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Richard Paske's piano is audible from his Laurel Avenue doorstep. More audible, apparently, than my repeated knocks are to anyone inside the house. So I take in a quiet St. Paul Sunday morning while listening to what I can of the intricate syncopation of his keyboard runs. I later learn that I'm hearing Paske's piano interpretation of Duke Ellington's "African Flower," to debut at his next solo show at the Loring.
Paske eventually emerges, apologetic, and ushers me into the front room of his home. It's attractively furnished in knickknacks, with a strand of Christmas lights unobtrusively stretching across the door frame, a piano nestled among the CD racks. Paske is a benign, calming presence. His hair and goatee are equally gray, with a vestigial countercultural bushiness trimmed to middle-aged propriety. After another run through the Ellington piece, a bluesy vamp that lends itself to improvisation, he gently relates the song's history, recounting its origins in the Money Jungle sessions with Charles Mingus and Max Roach. Then Paske strays into his own personal history with the Duke.
"I'd always thought of Ellington as lukewarm, noncommittal--you know, boring," he admits. "Of course, nothing could be farther from the truth. But it took me years to be able to hear that."
This conversational tone is familiar to anyone who has tuned into Paske's radio program on KFAI (90.3 FM/106.7 FM), Fresh Ears, which since 1979 has done more to popularize free jazz and new music in the Twin Cities than any other outlet. That voice is informative and curious, never pedantic, and, above all, highly interested. That may seem a weak word, but it's more fitting to Paske's slow-burning intensity than the nervous excitement of, say, enthusiasm. Paske has a sharp focus on whatever subject he discusses, and he softly but firmly relates what he knows, just like the teacher he has intermittently been paid to behave as through the years. In 1986 at Inver Hills Community College, he taught one of the first college-level classes in the nation on MIDI (Musical Instrument Digital Interface); he also pioneered the electronic-music program at the Perpich Center for Arts Education.
Yet despite Paske's impressive experimental and electronic background--not to mention a long career as a jazz bassist--he has committed himself to the piano for nearly five years now. "I came to the piano late in life," admits the 52-year-old. It wasn't until a McKnight Fellowship in 1996 freed him to compose for a year that he had the opportunity to truly hunker down on the ivories.
"As an electronic musician, I had all these synthesizers around me, and a lot of the parts were prerecorded," he says. "It was a lot of fun, but it still wasn't the same as sitting down with my ten fingers in front of an audience. It wasn't physical enough. There's a certain feedback between the instrument and me that I like.
"Besides," he adds with a smile, "I don't have to carry any equipment to a gig. That's a fantastic feeling, to walk in with just a book under your arm."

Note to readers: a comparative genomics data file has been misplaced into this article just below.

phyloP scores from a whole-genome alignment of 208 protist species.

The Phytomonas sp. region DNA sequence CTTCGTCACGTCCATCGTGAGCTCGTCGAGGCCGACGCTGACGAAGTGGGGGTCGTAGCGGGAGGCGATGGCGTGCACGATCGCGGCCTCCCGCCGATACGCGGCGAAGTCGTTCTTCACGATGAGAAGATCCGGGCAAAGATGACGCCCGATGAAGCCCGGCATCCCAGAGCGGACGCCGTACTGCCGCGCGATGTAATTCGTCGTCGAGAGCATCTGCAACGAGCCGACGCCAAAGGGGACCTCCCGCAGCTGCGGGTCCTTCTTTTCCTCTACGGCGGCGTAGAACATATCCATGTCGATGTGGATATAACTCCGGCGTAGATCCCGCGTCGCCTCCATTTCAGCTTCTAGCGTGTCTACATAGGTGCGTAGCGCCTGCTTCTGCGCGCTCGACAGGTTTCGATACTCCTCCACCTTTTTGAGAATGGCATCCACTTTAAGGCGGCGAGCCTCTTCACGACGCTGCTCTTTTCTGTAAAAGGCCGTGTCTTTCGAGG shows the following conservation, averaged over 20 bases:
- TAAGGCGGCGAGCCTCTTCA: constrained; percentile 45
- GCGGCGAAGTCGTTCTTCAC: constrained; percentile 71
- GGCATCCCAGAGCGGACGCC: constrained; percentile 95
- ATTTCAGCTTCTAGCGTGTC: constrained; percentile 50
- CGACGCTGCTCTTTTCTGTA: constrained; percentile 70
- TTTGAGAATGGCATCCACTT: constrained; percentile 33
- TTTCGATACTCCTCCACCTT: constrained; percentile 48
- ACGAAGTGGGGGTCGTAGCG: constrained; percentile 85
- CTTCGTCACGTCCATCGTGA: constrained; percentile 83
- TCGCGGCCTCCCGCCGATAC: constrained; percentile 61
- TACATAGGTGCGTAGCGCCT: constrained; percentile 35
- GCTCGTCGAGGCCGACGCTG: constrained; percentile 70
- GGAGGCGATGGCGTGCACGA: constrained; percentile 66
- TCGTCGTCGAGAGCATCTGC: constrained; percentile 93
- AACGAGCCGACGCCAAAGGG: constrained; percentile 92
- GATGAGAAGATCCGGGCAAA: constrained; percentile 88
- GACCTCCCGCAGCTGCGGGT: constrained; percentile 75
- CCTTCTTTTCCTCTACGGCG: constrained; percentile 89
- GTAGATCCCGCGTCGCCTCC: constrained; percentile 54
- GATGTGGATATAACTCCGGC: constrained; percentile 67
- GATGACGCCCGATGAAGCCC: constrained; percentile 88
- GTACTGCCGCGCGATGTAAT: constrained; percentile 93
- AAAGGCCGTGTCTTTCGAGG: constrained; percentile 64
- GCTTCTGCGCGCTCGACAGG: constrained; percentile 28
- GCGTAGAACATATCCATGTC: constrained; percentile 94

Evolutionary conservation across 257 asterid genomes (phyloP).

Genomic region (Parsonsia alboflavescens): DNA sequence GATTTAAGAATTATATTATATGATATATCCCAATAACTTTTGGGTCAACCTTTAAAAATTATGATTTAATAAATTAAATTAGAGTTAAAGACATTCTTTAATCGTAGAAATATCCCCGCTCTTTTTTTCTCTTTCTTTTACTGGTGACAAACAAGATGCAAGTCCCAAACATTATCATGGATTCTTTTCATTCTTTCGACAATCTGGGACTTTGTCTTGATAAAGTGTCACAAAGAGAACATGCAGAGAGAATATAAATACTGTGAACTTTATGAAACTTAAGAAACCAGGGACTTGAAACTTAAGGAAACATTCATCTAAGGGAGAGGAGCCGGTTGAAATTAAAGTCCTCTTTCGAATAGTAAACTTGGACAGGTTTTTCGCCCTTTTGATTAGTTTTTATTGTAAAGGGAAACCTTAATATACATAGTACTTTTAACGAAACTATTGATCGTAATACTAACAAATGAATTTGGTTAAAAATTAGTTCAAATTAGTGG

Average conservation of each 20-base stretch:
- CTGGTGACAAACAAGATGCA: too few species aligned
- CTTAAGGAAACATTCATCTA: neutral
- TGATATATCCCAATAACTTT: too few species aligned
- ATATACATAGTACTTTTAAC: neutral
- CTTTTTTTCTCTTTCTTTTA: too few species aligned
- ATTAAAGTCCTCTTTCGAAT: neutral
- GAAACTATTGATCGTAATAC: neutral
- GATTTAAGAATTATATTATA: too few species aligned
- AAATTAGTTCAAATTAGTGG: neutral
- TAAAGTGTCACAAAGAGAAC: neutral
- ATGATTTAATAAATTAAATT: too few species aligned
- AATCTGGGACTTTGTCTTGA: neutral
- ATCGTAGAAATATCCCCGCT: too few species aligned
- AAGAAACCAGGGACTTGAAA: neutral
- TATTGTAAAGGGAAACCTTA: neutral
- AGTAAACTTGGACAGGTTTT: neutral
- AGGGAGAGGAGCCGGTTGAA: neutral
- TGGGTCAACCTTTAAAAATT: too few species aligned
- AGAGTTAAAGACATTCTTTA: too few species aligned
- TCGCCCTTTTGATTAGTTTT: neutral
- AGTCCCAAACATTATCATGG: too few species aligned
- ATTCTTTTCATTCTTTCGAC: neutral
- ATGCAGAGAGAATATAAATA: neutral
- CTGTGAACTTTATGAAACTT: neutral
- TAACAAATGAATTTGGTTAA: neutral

These early performances, however, pushed Paske's love of improvisation to some nearly embarrassing extremes. "Some of those first Loring gigs I would get so lost," he recalls. "But that was a huge part of the experience for me, learning to play through my mistakes, and to find my way back."
The path from an early infatuation with John Cage and Steve Reich back to Ellington and Monk was just as winding. The little boy who'd bang on pots and pans to Stan Kenton and jump up on a chair to conduct Brahms survived an abortive series of de rigueur piano lessons in Edina to settle on the tuba, which he still exhumes for the odd gig. In his senior year of high school, Paske took up the electric bass and rock 'n' roll. He left that behind when he entered the army, where he learned the standards--"Misty," "Satin Doll," "Girl From Ipanema"--that stayed in his repertoire when he returned to play the local country-club circuit. At the same time, he continued experimenting with tape loops and other early electronic music on the side.
In 1979 Paske made his first foray into computer programming. "I'd heard that the Grateful Dead had built a digital synthesizer and that sounded cool. I wanted to do that too," he recalls. "I learned quickly that I didn't have the engineering chops. But I did learn to program a computer."
While acquainting himself with the technology, Paske composed a 1980 piece for the St. Paul Chamber Orchestra, Singing Space. "I built a little digital synthesizer out of a microcomputer and two wire-wrapped video-game chips," he says. Tweaking his contraption to mimic a tamboura (a fretless lute), he conducted the orchestra and coaxed improvisational help from the audience as well.
Around this time, Paske slid into a spot on KFAI. He had been affiliated with KFAI since its first efforts to get a license in 1973, and a live gig with his trio was the community station's first broadcast, in 1979. Soon he was an on-air personality, conducting interviews with new-music pioneers Reich, Steve Lacy, and John Carter. (Cage composed a piece, at Paske's invitation, for one KFAI fund drive.) In recent years he has set aside Black History Month to program extended blocks from specific jazz figures--so far, Thelonious Monk, Duke Ellington, and Ornette Coleman. "Next year is a no-brainer because it's 2001," Paske says, "and you've got to do Sun Ra in 2001."
Paske sees Sun Ra as the last big-band traditionalist rather than a trickster, someone willing to further a style others left to wither. Listening to Paske's music with the trio--a swinging pulse unsettled by modernist rhythmic tics and spiked with unkempt tonalities--it's easy to see Paske as a less flashy participant in a similar tradition.